They are simply everywhere: plastic bottles, fruit bowls, films and packaging made of PET plastic become an environmental problem if they are not recycled. Scientists from the University of Leipzig have now discovered a highly efficient enzyme that degrades PET in record time. With the enzyme PHL7, which the researchers found in a Leipzig compost heap, biological PET recycling could become possible much faster than previously assumed.
Enzymes are used in nature by bacteria, for example, to decompose plant parts. It has been known for some time that some enzymes can also break down PET. The enzyme LCC, which was discovered in Japan in 2012, is considered a particularly effective “plastic decomposer”. The team led by Dr Christian Sonnendecker from the University of Leipzig is looking for previously unknown representatives of these biological helpers as part of the EU-funded third-party projects MIPLACE and ENZYCLE. The team found what they were looking for in the leaf compost at Leipzig’s southern cemetery: In one of seven samples, they discovered the blueprint of an enzyme that dissolved PET in the laboratory at record speed: Within 16 hours, PHL7 decomposed the PET by 90 %; in the same time, LCC degraded just 45 %. “So our enzyme is twice as active as the gold standard among polyester-cleaving hydrolases,” Sonnendecker explains. A plastic tray in which grapes are sold in the supermarket, for example, could be decomposed with PHL7 in less than 24 hours.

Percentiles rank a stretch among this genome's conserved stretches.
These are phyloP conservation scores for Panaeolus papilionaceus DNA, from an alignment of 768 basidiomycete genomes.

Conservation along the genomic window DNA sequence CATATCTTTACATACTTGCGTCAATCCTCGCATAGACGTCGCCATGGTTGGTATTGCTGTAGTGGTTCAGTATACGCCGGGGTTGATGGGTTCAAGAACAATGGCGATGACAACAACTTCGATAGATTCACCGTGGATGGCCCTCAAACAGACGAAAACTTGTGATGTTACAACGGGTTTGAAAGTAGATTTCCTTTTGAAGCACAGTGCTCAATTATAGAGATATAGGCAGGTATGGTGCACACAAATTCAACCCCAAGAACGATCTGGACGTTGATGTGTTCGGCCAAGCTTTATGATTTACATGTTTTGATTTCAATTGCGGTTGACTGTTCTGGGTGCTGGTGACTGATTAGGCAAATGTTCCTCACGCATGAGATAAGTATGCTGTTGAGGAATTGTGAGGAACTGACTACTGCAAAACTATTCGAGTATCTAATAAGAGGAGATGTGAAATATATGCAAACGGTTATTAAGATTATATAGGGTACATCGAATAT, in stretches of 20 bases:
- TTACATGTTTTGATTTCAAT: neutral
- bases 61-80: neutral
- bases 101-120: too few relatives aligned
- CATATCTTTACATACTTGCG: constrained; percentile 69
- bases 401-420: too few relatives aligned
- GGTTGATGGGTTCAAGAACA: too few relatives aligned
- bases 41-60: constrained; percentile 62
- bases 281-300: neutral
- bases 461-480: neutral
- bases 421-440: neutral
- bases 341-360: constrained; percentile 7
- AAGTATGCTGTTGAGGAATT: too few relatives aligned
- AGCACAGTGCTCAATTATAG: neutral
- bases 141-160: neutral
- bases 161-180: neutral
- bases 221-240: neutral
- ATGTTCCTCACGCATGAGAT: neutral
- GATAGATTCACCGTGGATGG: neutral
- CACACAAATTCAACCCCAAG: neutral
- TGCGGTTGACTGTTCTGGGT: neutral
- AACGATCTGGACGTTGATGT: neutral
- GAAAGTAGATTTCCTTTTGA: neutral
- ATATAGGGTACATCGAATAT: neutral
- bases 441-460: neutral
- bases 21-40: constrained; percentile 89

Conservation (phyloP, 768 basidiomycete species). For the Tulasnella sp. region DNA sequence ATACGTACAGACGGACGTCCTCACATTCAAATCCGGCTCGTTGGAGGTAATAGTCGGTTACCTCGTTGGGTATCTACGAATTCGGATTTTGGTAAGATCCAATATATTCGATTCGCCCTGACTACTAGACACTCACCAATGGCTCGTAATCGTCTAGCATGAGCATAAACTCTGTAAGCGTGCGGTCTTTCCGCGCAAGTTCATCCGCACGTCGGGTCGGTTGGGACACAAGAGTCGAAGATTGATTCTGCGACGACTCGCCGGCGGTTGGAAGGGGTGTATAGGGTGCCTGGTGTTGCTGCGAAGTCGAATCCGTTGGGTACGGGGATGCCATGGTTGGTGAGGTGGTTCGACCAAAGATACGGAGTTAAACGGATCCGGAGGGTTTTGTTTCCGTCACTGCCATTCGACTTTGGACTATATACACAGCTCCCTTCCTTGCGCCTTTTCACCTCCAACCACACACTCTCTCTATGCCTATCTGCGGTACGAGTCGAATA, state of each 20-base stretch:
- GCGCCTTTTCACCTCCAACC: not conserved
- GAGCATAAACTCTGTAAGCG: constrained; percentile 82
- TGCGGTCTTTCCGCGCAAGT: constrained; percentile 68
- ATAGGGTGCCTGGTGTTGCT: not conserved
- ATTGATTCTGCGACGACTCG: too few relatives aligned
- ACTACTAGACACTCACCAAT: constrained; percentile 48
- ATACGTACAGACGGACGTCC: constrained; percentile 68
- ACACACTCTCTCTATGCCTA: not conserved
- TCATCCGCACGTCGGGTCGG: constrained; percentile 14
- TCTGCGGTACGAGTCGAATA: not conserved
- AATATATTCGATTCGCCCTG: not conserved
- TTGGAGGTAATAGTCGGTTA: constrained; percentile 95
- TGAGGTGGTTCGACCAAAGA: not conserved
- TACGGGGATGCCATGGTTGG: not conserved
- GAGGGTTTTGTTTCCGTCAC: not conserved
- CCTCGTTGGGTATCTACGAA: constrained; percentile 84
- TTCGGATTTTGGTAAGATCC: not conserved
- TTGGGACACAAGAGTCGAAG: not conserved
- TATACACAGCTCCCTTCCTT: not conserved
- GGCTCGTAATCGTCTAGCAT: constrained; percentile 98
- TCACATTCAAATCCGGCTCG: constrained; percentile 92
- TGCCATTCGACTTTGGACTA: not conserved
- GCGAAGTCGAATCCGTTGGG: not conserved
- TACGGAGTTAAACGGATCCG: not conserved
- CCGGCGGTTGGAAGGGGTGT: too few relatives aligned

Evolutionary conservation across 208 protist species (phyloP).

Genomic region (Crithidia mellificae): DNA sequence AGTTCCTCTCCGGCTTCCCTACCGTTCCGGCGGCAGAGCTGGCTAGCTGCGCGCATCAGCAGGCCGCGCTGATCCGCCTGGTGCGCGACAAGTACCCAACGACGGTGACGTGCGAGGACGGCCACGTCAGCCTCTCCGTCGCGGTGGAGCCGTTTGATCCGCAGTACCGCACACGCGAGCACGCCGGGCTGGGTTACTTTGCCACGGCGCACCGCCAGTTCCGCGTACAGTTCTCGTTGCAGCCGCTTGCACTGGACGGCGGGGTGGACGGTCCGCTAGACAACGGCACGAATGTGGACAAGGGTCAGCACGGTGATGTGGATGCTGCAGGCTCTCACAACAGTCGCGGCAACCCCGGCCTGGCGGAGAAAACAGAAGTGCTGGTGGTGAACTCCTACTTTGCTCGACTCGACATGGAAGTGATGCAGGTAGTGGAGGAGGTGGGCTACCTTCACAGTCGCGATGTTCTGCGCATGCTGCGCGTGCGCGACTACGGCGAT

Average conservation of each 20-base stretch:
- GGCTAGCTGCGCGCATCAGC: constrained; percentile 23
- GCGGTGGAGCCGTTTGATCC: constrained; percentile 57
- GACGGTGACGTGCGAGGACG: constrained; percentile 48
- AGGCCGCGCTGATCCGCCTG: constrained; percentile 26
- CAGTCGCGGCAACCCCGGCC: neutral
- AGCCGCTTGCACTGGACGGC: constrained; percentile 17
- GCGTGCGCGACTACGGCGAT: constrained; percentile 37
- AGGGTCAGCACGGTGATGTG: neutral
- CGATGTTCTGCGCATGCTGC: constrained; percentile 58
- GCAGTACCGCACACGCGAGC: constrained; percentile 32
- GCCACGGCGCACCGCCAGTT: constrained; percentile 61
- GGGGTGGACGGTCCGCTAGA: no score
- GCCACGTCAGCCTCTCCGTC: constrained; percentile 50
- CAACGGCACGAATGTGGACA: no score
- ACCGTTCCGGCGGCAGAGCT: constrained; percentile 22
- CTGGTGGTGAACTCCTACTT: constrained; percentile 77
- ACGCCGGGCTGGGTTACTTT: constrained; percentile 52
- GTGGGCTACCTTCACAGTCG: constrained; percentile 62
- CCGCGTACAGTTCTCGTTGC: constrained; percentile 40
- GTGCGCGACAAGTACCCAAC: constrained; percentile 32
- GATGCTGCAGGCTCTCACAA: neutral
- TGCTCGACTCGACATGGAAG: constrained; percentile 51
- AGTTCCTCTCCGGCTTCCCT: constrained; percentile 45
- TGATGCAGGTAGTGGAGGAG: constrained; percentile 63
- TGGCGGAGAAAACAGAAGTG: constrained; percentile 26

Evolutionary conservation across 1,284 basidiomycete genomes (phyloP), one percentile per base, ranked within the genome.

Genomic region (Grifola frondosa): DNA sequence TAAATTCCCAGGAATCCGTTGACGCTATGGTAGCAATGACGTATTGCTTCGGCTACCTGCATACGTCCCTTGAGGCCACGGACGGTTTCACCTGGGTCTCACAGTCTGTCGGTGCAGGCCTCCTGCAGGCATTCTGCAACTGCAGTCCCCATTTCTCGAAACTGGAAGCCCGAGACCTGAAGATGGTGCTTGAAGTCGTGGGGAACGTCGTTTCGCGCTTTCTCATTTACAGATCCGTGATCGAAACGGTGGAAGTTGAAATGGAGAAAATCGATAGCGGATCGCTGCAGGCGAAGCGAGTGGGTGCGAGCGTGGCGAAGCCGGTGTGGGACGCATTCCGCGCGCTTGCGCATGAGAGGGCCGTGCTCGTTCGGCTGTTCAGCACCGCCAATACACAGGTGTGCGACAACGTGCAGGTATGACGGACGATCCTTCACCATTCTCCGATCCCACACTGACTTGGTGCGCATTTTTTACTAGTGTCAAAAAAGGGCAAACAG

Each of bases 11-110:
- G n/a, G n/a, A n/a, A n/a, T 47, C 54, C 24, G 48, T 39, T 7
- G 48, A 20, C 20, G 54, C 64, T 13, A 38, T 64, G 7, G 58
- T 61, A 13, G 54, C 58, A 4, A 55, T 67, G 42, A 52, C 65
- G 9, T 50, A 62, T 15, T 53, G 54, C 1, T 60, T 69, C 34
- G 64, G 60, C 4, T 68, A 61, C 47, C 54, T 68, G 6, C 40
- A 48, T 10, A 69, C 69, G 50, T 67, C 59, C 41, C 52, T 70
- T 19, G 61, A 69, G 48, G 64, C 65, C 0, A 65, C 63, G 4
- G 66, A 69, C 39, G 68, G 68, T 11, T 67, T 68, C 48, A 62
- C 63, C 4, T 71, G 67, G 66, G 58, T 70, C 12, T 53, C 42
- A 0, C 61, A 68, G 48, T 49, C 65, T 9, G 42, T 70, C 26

The researchers found out that a single component of the enzyme is responsible for the above-average activity: PHL7 carries a leucine at the site where already known polyester-splitting hydrolases contain a phenylalanine residue. Biological PET recycling has several advantages compared to conventional recycling methods, which mainly rely on thermal processes in which the plastic waste is melted down at high temperatures. In addition, biological processes break down the PET into its components terephthalic acid and ethylene glycol, which can then be used to produce new PET – a closed cycle. So far, biological PET recycling is only being tested by a pilot plant in France. The researchers from Leipzig hope that the newly discovered enzyme will also advance biological recycling in practice and are looking for industrial partners for this purpose.
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